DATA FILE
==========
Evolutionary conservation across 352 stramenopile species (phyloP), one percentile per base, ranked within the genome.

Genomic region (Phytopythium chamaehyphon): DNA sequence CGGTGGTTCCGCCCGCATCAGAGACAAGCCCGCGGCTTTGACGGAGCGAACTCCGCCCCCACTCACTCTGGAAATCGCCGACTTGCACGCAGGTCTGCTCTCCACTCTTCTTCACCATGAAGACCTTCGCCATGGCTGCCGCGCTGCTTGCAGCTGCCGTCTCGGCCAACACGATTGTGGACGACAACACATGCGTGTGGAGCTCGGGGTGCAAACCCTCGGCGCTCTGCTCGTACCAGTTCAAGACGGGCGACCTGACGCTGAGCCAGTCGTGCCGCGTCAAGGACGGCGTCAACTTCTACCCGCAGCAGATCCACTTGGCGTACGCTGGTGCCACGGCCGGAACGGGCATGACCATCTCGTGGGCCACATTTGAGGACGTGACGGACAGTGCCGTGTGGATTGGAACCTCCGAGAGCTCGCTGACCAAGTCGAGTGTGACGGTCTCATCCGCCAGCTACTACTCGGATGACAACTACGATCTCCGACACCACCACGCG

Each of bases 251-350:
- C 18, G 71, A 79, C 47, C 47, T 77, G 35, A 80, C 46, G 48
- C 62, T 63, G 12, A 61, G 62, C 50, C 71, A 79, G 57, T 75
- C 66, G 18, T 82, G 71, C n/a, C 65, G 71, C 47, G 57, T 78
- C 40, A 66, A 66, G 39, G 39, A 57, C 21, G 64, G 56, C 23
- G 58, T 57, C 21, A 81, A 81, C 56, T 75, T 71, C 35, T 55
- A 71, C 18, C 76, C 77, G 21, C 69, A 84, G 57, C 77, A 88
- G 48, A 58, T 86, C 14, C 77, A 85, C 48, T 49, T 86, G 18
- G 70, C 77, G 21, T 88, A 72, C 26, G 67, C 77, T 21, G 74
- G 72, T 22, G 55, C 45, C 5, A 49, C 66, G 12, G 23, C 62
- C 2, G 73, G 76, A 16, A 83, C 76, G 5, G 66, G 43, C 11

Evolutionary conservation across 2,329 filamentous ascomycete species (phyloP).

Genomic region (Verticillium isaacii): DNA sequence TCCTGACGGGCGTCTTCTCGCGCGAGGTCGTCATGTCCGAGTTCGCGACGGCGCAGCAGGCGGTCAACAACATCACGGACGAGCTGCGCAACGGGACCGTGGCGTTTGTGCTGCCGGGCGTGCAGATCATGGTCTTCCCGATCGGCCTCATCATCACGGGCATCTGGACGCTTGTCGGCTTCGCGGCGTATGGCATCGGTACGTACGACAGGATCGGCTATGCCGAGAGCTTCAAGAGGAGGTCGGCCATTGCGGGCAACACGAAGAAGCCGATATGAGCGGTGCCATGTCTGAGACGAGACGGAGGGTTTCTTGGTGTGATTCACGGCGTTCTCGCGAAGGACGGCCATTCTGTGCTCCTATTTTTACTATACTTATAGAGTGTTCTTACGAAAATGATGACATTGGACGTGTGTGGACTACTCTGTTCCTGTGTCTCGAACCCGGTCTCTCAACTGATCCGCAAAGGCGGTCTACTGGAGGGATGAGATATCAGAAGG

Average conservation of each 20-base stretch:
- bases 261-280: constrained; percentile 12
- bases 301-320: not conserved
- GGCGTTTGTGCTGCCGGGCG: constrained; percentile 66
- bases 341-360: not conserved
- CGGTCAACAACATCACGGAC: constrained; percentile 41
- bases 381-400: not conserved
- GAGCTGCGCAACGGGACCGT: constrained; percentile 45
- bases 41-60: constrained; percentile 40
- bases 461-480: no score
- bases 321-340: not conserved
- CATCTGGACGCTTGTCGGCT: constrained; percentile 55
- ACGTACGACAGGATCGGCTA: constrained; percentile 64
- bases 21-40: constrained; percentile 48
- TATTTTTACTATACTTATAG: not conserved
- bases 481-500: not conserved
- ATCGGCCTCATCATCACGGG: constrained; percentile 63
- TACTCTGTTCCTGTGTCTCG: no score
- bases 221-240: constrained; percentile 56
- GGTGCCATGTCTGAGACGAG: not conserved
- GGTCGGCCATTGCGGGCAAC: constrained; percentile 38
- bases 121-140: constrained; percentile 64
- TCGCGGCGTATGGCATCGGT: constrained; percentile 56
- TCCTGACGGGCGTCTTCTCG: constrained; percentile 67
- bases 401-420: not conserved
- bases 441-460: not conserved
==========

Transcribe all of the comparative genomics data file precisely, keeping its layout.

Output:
Evolutionary conservation across 352 stramenopile species (phyloP), one percentile per base, ranked within the genome.

Genomic region (Phytopythium chamaehyphon): DNA sequence CGGTGGTTCCGCCCGCATCAGAGACAAGCCCGCGGCTTTGACGGAGCGAACTCCGCCCCCACTCACTCTGGAAATCGCCGACTTGCACGCAGGTCTGCTCTCCACTCTTCTTCACCATGAAGACCTTCGCCATGGCTGCCGCGCTGCTTGCAGCTGCCGTCTCGGCCAACACGATTGTGGACGACAACACATGCGTGTGGAGCTCGGGGTGCAAACCCTCGGCGCTCTGCTCGTACCAGTTCAAGACGGGCGACCTGACGCTGAGCCAGTCGTGCCGCGTCAAGGACGGCGTCAACTTCTACCCGCAGCAGATCCACTTGGCGTACGCTGGTGCCACGGCCGGAACGGGCATGACCATCTCGTGGGCCACATTTGAGGACGTGACGGACAGTGCCGTGTGGATTGGAACCTCCGAGAGCTCGCTGACCAAGTCGAGTGTGACGGTCTCATCCGCCAGCTACTACTCGGATGACAACTACGATCTCCGACACCACCACGCG

Each of bases 251-350:
- C 18, G 71, A 79, C 47, C 47, T 77, G 35, A 80, C 46, G 48
- C 62, T 63, G 12, A 61, G 62, C 50, C 71, A 79, G 57, T 75
- C 66, G 18, T 82, G 71, C n/a, C 65, G 71, C 47, G 57, T 78
- C 40, A 66, A 66, G 39, G 39, A 57, C 21, G 64, G 56, C 23
- G 58, T 57, C 21, A 81, A 81, C 56, T 75, T 71, C 35, T 55
- A 71, C 18, C 76, C 77, G 21, C 69, A 84, G 57, C 77, A 88
- G 48, A 58, T 86, C 14, C 77, A 85, C 48, T 49, T 86, G 18
- G 70, C 77, G 21, T 88, A 72, C 26, G 67, C 77, T 21, G 74
- G 72, T 22, G 55, C 45, C 5, A 49, C 66, G 12, G 23, C 62
- C 2, G 73, G 76, A 16, A 83, C 76, G 5, G 66, G 43, C 11

Evolutionary conservation across 2,329 filamentous ascomycete species (phyloP).

Genomic region (Verticillium isaacii): DNA sequence TCCTGACGGGCGTCTTCTCGCGCGAGGTCGTCATGTCCGAGTTCGCGACGGCGCAGCAGGCGGTCAACAACATCACGGACGAGCTGCGCAACGGGACCGTGGCGTTTGTGCTGCCGGGCGTGCAGATCATGGTCTTCCCGATCGGCCTCATCATCACGGGCATCTGGACGCTTGTCGGCTTCGCGGCGTATGGCATCGGTACGTACGACAGGATCGGCTATGCCGAGAGCTTCAAGAGGAGGTCGGCCATTGCGGGCAACACGAAGAAGCCGATATGAGCGGTGCCATGTCTGAGACGAGACGGAGGGTTTCTTGGTGTGATTCACGGCGTTCTCGCGAAGGACGGCCATTCTGTGCTCCTATTTTTACTATACTTATAGAGTGTTCTTACGAAAATGATGACATTGGACGTGTGTGGACTACTCTGTTCCTGTGTCTCGAACCCGGTCTCTCAACTGATCCGCAAAGGCGGTCTACTGGAGGGATGAGATATCAGAAGG

Average conservation of each 20-base stretch:
- bases 261-280: constrained; percentile 12
- bases 301-320: not conserved
- GGCGTTTGTGCTGCCGGGCG: constrained; percentile 66
- bases 341-360: not conserved
- CGGTCAACAACATCACGGAC: constrained; percentile 41
- bases 381-400: not conserved
- GAGCTGCGCAACGGGACCGT: constrained; percentile 45
- bases 41-60: constrained; percentile 40
- bases 461-480: no score
- bases 321-340: not conserved
- CATCTGGACGCTTGTCGGCT: constrained; percentile 55
- ACGTACGACAGGATCGGCTA: constrained; percentile 64
- bases 21-40: constrained; percentile 48
- TATTTTTACTATACTTATAG: not conserved
- bases 481-500: not conserved
- ATCGGCCTCATCATCACGGG: constrained; percentile 63
- TACTCTGTTCCTGTGTCTCG: no score
- bases 221-240: constrained; percentile 56
- GGTGCCATGTCTGAGACGAG: not conserved
- GGTCGGCCATTGCGGGCAAC: constrained; percentile 38
- bases 121-140: constrained; percentile 64
- TCGCGGCGTATGGCATCGGT: constrained; percentile 56
- TCCTGACGGGCGTCTTCTCG: constrained; percentile 67
- bases 401-420: not conserved
- bases 441-460: not conserved